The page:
As for your television: if you have an inverter, you can plug any old thing you want into it!

Thing is, with one house battery, you won't be in business for long if you start up with televisions etc....getting by for even three days will require the rationing of whatever power is in the battery. Other draws you should be aware of in addition to furnace fan and lights are water pump and likely the fridge, which even if run on propane usually draws some power for circuitry.

And there are some losses across the inverter, should you decide to convert some battery power to 110v so you can use your 110v TV etc.

Since you're so new to this, you might consider "camping" in your own driveway for a few days and test out your systems' capacities. That way you'd likely spare yourself from getting some unpleasant surprises when you're way out in the boonies.
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Old 02-06-2013, 01:42 PM   #9
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CAUTION!!

You spoke of purchasing a inexpensive generator. Someone posted it might be too noisy to run in a campground. You came back with "Your motorhome had a generator compartment so that should help reduce the noise". STOP RIGHT THERE. That compartment is designed to hold RV generators that are specifically designed to be run in that enclosure. A portable generator run in that compartment can/will kill you. The exhaust gasses have to be dealt with and cooling air for the motor has to be provided. Honda and Yamaha make portable generators that are quiet enough to be run on the ground during specified generator hours in a campground. Cheap ones like the ones from Harbor Freight are way too loud.

If its cold outside a typical propane RV furnace will deplete a Group 27 battery in one night.

Jim
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Old 02-06-2013, 01:55 PM   #10
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Ditto what jauguston said, especially the get the gen exhaust away from the motor home comment. DO NOT KILL YOURSELF.

One battery will be pretty much shot after one night in cold weather. If you turn the furnace off and just turn it on in the morning to warm the place up you might get a couple of more days.

If you have a battery charger and buy the cheap loud generator you might get away with running it a couple of hours a day to recharge your battery using the charger, (if you don't park too close to anyone). Otherwise look for a quiet generator unit that you can run for longer periods.
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Old 02-06-2013, 01:59 PM   #11
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CAUTION!!

You spoke of purchasing a inexpensive generator. Someone posted it might be too noisy to run in a campground. You came back with "Your motorhome had a generator compartment so that should help reduce the noise". STOP RIGHT THERE. That compartment is designed to hold RV generators that are specifically designed to be run in that enclosure. A portable generator run in that compartment can/will kill you. The exhaust gasses have to be dealt with and cooling air for the motor has to be provided. Honda and Yamaha make portable generators that are quiet enough to be run on the ground during specified generator hours in a campground. Cheap ones like the ones from Harbor Freight are way too loud.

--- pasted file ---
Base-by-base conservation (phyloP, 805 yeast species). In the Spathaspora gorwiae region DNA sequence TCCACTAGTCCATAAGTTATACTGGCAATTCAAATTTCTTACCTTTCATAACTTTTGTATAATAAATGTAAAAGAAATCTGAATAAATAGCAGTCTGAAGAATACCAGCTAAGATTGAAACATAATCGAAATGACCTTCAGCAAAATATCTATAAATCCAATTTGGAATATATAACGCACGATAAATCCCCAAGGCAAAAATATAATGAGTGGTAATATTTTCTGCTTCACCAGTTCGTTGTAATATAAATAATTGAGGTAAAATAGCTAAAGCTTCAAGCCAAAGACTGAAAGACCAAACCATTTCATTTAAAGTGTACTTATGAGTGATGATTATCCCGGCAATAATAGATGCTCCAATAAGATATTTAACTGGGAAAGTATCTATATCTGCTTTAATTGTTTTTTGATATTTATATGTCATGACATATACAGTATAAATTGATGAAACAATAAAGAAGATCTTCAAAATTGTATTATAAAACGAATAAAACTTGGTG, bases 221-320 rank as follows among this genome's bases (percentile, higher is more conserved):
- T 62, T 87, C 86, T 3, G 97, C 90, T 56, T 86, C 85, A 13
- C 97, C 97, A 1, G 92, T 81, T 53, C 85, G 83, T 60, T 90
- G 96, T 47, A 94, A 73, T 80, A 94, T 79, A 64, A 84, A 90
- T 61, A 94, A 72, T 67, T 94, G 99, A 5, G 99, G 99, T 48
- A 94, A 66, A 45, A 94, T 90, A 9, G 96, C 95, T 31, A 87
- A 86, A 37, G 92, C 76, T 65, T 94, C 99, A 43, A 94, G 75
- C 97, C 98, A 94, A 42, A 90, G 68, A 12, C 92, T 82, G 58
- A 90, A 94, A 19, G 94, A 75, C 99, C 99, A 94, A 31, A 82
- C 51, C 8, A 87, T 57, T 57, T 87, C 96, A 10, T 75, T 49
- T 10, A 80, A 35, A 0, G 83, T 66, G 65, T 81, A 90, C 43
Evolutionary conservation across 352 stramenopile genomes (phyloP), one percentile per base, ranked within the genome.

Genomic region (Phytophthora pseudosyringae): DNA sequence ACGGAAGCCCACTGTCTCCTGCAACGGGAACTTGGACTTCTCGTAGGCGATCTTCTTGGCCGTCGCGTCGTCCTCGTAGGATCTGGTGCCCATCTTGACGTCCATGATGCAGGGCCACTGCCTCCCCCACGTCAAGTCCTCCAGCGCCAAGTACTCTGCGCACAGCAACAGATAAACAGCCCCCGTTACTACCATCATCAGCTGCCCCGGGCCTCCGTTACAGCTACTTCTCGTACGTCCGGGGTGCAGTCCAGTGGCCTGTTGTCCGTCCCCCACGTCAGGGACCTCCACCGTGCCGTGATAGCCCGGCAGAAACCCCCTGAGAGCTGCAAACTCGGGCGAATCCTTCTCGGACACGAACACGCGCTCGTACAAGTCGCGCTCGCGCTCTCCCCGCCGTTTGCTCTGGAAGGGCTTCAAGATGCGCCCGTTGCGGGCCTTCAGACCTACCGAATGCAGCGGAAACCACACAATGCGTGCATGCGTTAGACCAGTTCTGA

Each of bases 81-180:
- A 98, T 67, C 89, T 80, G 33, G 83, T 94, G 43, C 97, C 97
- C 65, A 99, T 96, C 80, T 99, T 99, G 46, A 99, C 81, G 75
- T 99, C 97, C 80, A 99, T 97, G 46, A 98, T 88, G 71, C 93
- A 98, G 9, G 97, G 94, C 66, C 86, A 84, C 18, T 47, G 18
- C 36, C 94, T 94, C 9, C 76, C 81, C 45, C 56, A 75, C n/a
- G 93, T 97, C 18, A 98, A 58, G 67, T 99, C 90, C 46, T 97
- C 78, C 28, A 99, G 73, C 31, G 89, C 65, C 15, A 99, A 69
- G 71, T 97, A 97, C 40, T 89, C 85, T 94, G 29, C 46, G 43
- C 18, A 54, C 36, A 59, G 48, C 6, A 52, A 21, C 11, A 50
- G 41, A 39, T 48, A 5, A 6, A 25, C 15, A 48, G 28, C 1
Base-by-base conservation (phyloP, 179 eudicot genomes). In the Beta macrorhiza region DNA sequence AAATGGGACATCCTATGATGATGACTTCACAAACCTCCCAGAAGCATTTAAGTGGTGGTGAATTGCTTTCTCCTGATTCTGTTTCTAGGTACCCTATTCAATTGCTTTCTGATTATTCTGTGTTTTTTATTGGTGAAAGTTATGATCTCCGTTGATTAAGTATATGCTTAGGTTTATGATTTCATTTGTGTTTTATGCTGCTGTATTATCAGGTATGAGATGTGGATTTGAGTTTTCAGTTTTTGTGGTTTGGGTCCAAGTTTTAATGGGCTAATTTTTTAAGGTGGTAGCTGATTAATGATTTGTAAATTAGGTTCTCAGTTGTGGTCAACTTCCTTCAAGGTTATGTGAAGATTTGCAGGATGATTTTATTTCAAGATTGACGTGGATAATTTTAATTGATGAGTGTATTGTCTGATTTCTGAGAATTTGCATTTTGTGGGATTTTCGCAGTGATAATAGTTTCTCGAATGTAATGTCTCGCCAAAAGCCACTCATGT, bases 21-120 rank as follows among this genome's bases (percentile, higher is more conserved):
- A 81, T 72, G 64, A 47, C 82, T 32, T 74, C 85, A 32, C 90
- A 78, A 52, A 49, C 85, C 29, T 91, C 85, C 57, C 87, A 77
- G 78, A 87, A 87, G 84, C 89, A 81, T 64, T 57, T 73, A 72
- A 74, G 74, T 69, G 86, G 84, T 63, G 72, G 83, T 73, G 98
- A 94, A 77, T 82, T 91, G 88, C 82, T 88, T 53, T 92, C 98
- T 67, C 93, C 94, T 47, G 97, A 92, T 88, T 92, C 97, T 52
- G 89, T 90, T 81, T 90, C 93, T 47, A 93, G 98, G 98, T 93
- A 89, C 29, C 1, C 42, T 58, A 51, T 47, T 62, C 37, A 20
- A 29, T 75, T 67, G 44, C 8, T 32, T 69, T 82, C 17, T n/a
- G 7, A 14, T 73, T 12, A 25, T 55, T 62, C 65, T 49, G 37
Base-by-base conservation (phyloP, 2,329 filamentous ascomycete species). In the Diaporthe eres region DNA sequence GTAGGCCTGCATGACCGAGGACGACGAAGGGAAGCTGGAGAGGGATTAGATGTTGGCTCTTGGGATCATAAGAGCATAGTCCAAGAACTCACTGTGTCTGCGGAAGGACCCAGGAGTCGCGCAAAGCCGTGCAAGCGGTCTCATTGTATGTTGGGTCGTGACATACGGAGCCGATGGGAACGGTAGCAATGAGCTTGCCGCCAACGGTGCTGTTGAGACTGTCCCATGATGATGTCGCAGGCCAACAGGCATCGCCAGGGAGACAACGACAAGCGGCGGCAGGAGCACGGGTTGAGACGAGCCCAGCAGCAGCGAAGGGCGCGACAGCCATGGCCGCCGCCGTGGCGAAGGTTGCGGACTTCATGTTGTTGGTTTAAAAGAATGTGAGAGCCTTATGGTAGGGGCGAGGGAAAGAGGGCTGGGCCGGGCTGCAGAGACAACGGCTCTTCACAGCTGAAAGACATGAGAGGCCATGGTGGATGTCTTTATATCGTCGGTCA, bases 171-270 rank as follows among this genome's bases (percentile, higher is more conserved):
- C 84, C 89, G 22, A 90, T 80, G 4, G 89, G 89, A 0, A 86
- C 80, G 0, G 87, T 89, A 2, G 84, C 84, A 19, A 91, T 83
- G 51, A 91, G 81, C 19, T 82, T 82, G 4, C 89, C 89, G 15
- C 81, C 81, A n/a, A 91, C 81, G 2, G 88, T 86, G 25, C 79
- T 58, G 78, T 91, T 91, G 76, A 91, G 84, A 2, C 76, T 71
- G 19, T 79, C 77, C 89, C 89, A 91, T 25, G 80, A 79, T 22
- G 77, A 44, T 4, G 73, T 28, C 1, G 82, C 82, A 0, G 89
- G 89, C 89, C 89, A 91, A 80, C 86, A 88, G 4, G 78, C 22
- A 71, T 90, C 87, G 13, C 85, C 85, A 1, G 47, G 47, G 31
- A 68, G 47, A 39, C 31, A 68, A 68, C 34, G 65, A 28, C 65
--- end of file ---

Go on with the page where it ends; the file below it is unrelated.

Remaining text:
If its cold outside a typical propane RV furnace will deplete a Group 27 battery in one night.

Jim
I can understand all of your points but on a side note I am smart enough to know to build an exhaust system to escape the gases out of the motorhome
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Old 02-06-2013, 06:01 PM   #12
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There is a lot more to it than running a extension on the exhaust pipe. The biggest technical issue unlike the safety issue is figuring out how to get cooling air to the motor from outside the compartment and then getting the heated air out of the compartment so it doesn't just loop around inside the enclosure back to the engine cooling system inlet side. If you don't manage that problem it will just overheat. You will be a long way from the first person to try to make a cheap portable work in a enclosure and you will not be the last. It just is not a practical project. Keep looking on places like Craigs List for a Honda EU1000i or 2000i. They work.

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Old 02-07-2013, 09:47 PM   #13
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Looks like a no go then on the generator. Im not gonna spend the same on a generator that I spent on the mh
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Old 02-07-2013, 09:52 PM   #14
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Take a tip from a longtime drycamper, Travis: The best approach is cutting down to a bare minimum in the power-use department.

One of the attractions of camping for me is the whole roughing-it thing...else why would I leave home at all?